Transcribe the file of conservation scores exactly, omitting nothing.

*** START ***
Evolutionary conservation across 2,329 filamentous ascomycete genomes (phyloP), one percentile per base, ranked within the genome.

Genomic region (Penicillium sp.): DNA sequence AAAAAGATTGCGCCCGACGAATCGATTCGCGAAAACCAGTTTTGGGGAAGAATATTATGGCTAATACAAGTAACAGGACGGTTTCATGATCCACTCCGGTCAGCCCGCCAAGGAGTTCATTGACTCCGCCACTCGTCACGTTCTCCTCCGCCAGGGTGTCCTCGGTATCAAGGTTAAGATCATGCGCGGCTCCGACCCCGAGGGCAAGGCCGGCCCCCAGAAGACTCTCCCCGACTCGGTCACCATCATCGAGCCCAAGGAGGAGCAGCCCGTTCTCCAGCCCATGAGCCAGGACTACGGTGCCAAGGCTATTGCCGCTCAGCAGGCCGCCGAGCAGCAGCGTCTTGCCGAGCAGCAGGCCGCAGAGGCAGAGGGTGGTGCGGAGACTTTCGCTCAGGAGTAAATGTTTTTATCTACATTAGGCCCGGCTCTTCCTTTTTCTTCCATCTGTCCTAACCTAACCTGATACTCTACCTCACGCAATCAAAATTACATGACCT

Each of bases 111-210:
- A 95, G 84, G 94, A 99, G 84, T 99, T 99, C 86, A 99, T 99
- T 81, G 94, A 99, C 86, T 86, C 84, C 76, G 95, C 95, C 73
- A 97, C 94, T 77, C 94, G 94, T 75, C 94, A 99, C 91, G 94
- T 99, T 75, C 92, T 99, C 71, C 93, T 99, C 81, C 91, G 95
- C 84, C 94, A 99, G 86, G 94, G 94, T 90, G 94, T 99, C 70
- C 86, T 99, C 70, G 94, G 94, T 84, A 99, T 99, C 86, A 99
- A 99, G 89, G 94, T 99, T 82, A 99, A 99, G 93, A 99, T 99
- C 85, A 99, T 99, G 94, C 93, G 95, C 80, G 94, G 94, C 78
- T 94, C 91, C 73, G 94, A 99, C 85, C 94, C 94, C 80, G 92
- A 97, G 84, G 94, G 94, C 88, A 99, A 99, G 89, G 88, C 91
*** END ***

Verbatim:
Evolutionary conservation across 2,329 filamentous ascomycete genomes (phyloP), one percentile per base, ranked within the genome.

Genomic region (Penicillium sp.): DNA sequence AAAAAGATTGCGCCCGACGAATCGATTCGCGAAAACCAGTTTTGGGGAAGAATATTATGGCTAATACAAGTAACAGGACGGTTTCATGATCCACTCCGGTCAGCCCGCCAAGGAGTTCATTGACTCCGCCACTCGTCACGTTCTCCTCCGCCAGGGTGTCCTCGGTATCAAGGTTAAGATCATGCGCGGCTCCGACCCCGAGGGCAAGGCCGGCCCCCAGAAGACTCTCCCCGACTCGGTCACCATCATCGAGCCCAAGGAGGAGCAGCCCGTTCTCCAGCCCATGAGCCAGGACTACGGTGCCAAGGCTATTGCCGCTCAGCAGGCCGCCGAGCAGCAGCGTCTTGCCGAGCAGCAGGCCGCAGAGGCAGAGGGTGGTGCGGAGACTTTCGCTCAGGAGTAAATGTTTTTATCTACATTAGGCCCGGCTCTTCCTTTTTCTTCCATCTGTCCTAACCTAACCTGATACTCTACCTCACGCAATCAAAATTACATGACCT

Each of bases 111-210:
- A 95, G 84, G 94, A 99, G 84, T 99, T 99, C 86, A 99, T 99
- T 81, G 94, A 99, C 86, T 86, C 84, C 76, G 95, C 95, C 73
- A 97, C 94, T 77, C 94, G 94, T 75, C 94, A 99, C 91, G 94
- T 99, T 75, C 92, T 99, C 71, C 93, T 99, C 81, C 91, G 95
- C 84, C 94, A 99, G 86, G 94, G 94, T 90, G 94, T 99, C 70
- C 86, T 99, C 70, G 94, G 94, T 84, A 99, T 99, C 86, A 99
- A 99, G 89, G 94, T 99, T 82, A 99, A 99, G 93, A 99, T 99
- C 85, A 99, T 99, G 94, C 93, G 95, C 80, G 94, G 94, C 78
- T 94, C 91, C 73, G 94, A 99, C 85, C 94, C 94, C 80, G 92
- A 97, G 84, G 94, G 94, C 88, A 99, A 99, G 89, G 88, C 91